If Donald Trump’s ban had been in effect over the last several decades, America would have missed out on Steve Jobs, whose biological father, Abdulfattah Jandali, hailed from Syria. Also Farooq Kathwari, the CEO of Ethan Allen, Mohamad El-Erian, the former head of the investment company Pimco, and Tariq Farid, the founder of Edible Arrangements. Fazlur Khan, a Bangladeshi American architect and structural engineer who helped develop the technology for skyscrapers, would have never made it to the United States. The same goes for Ayub Khan Ommaya, a Pakistani American doctor who created the Ommaya reservoir, a catheter that drains fluid from the head and spine, and Ahmed Zewail, an Egyptian American Nobel Prize winner in chemistry who pioneered the field of “femtochemistry,” which enables the study of chemical reactions in real time. Sabri Ben-Achour of Marketplace recently estimated that banning Muslims could cost the U.S. economy roughly $24 billion.
My parents are immigrants too, from Syria. Like so many people who come to the United States, they love this country for the freedoms it has afforded them. Today, millions of Syrians are looking for new homes, not as immigrants but as refugees fleeing war. These refugees go through the most intensive vetting process of any group allowed into the United States. And opening the country to refugees, rather than closing the borders, could help counter the narrative propagated by extremists that the United States doesn’t care about the Muslim world. It is also these very refugees who will most value the freedom and opportunity to start over again.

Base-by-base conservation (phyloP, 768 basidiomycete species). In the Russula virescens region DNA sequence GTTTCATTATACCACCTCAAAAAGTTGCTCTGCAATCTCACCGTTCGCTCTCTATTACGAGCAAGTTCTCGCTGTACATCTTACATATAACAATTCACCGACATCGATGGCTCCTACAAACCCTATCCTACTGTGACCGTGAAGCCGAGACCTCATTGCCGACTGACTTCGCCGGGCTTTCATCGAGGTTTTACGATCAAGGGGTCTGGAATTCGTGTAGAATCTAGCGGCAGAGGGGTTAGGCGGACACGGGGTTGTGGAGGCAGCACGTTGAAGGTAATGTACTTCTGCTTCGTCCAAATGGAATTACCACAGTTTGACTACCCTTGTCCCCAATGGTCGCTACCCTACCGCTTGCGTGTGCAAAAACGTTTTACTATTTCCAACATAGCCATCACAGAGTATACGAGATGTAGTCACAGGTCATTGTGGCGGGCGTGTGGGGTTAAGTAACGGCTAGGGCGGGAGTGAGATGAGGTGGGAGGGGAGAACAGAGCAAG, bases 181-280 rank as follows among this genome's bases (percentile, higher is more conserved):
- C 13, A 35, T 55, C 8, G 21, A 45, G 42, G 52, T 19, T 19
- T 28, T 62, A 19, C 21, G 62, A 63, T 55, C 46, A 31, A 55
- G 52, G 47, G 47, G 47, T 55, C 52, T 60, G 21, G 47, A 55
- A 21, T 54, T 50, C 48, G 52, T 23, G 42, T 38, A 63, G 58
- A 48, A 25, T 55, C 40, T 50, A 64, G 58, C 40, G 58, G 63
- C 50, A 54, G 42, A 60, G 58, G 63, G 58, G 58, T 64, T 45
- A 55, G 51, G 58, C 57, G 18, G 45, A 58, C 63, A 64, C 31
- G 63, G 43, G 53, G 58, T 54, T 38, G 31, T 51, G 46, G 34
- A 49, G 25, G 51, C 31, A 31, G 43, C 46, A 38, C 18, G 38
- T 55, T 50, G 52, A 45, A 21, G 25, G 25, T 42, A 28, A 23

Keeping America secure means working with Muslim communities to make them feel like they are part of the solution, not part of the problem. It means seeking a better understanding of why young people are attracted to Islamic extremism and better ways of protecting them from the violent Internet propaganda exported by groups like ISIS. Instead of bans, what’s needed are creative new policies that, for example, incentivize American Muslims to work with law enforcement. A father who wants to report his son’s suspicious activity shouldn’t have to worry that doing so could translate into a 20-year jail term and a criminal record for his child.
Closing borders will not solve the problems at the heart of the massacre in Orlando. The New America Foundation reports that U.S. citizens have been involved in 80 percent of the post-9/11 U.S. terrorism cases that the organization has examined. And Trump’s ban presumably would not prevent the entry of troubled youth from countries like Belgium, the United Kingdom, or France. The country needs broader, bolder solutions that target the disenfranchised and the alienated, and better gun laws that ban military-style assault weapons. And it needs a leader with a vision of America as a place that is open to anybody fleeing persecution, anybody seeking a new start, and anybody with a dream. That is what has long made America great.
Rhonda Roumani is a contributing fellow with the USC Center for Religion and Civic Culture.